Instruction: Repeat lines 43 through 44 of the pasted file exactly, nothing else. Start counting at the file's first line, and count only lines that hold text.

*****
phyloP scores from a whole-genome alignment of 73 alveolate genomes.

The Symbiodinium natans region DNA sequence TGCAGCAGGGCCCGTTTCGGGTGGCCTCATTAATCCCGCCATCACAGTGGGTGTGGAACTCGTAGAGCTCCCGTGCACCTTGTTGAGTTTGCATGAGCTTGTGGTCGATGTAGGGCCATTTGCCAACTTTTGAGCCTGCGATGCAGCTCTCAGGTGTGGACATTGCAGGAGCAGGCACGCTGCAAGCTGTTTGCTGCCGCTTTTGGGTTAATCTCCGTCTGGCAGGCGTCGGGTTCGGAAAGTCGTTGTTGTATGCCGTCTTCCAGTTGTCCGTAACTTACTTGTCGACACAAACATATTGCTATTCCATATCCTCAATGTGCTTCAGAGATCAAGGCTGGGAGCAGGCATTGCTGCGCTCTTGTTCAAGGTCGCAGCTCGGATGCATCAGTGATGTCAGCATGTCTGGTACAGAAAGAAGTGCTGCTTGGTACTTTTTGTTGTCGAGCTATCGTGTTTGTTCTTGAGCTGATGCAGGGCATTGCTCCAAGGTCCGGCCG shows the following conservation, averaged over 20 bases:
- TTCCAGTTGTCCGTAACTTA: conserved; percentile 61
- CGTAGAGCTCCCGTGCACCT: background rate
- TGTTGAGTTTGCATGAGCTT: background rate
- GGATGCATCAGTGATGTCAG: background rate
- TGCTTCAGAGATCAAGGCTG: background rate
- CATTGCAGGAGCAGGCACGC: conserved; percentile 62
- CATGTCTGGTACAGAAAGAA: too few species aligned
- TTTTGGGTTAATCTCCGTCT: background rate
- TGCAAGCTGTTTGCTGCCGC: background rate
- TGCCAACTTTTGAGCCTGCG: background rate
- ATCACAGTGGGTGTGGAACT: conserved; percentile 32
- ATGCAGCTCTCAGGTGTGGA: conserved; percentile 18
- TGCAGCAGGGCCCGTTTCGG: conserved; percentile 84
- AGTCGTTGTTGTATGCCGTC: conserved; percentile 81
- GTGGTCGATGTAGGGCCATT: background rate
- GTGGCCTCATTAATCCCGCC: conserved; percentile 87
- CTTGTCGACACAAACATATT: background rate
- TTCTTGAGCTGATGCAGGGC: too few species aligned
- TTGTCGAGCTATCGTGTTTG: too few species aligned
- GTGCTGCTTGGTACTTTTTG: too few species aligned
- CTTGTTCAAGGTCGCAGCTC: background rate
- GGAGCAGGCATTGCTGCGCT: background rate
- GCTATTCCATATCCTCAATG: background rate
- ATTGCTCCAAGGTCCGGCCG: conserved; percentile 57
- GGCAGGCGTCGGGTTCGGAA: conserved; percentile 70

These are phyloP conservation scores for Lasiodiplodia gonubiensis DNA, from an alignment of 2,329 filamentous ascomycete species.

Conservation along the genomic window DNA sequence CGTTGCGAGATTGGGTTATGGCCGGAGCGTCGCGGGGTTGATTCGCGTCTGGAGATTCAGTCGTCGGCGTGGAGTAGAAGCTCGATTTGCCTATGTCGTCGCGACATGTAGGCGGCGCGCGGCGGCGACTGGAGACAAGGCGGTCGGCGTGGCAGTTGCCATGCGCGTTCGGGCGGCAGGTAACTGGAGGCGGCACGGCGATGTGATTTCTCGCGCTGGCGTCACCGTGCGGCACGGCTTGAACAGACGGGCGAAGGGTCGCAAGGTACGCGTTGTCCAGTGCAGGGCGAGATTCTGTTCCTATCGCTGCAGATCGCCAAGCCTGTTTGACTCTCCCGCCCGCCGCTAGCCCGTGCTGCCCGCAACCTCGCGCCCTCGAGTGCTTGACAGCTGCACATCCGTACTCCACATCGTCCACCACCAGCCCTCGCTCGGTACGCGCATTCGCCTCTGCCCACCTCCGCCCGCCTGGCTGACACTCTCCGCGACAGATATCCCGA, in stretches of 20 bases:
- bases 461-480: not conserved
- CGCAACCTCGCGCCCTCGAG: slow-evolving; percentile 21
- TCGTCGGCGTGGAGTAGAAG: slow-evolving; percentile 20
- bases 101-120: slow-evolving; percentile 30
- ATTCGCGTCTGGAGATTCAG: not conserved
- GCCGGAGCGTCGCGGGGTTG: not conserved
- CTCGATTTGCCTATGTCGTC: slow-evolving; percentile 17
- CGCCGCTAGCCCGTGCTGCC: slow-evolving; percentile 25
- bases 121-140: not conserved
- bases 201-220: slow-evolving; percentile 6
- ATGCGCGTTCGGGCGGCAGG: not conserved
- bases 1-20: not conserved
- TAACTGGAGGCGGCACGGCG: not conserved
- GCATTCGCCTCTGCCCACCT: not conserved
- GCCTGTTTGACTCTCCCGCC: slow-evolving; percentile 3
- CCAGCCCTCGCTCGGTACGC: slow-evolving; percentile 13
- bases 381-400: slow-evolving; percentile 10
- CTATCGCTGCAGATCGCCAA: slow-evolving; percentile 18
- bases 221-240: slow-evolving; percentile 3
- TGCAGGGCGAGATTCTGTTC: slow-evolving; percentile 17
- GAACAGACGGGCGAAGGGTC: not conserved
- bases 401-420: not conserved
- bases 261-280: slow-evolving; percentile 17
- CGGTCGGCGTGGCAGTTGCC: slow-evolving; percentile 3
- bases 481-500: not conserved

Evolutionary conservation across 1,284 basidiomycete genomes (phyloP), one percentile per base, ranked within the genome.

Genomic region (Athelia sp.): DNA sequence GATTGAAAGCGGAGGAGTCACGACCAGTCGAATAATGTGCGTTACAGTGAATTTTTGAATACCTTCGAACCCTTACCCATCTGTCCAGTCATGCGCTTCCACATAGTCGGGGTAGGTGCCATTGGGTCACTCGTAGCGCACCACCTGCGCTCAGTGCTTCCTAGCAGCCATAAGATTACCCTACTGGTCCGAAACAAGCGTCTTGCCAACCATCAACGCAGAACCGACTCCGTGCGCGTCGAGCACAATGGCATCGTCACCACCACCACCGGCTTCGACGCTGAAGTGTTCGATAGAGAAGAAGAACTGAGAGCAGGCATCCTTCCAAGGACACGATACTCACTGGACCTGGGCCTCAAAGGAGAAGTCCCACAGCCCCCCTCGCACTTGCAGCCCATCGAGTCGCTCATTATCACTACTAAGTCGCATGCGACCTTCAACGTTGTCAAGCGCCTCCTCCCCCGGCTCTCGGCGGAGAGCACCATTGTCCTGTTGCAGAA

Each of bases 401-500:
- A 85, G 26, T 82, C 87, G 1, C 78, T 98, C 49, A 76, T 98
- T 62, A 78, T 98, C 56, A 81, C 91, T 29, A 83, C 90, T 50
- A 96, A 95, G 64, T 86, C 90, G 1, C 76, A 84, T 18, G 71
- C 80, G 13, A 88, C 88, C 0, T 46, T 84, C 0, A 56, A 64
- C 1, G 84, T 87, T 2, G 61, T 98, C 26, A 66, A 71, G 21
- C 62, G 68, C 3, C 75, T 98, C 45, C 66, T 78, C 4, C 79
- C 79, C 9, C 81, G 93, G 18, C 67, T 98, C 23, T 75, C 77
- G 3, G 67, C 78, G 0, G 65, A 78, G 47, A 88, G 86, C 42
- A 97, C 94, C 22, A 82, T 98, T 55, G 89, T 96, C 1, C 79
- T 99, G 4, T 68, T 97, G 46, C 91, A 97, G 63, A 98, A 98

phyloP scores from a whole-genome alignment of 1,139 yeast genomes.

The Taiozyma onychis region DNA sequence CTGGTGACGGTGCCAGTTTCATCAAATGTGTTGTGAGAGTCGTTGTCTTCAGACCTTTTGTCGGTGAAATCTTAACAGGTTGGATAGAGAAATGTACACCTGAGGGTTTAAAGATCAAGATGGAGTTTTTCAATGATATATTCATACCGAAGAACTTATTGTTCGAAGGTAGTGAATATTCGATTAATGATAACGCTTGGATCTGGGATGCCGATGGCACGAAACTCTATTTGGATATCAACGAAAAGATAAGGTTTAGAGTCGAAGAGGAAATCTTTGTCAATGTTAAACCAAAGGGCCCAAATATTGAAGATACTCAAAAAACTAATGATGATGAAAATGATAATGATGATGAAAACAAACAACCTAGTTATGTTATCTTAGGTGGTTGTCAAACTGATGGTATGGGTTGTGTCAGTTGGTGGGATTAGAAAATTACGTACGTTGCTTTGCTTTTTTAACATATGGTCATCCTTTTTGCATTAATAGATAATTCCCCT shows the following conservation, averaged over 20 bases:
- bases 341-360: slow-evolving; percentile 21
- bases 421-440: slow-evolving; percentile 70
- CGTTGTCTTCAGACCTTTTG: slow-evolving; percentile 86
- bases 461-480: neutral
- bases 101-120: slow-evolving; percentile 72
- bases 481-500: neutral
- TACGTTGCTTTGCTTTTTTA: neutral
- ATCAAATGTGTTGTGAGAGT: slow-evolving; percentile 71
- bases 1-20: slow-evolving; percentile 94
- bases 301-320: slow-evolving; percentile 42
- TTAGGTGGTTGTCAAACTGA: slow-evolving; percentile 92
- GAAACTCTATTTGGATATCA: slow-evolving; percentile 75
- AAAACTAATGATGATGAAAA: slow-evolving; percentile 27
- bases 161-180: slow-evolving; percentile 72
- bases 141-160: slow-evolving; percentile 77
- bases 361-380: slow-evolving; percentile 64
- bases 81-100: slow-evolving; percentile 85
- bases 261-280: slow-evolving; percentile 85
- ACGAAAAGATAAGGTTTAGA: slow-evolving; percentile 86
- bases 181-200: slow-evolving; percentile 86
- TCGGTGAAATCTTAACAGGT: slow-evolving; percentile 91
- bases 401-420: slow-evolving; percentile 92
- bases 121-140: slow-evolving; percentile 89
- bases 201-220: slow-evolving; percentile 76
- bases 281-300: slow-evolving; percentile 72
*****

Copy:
- GCATTCGCCTCTGCCCACCT: not conserved
- GCCTGTTTGACTCTCCCGCC: slow-evolving; percentile 3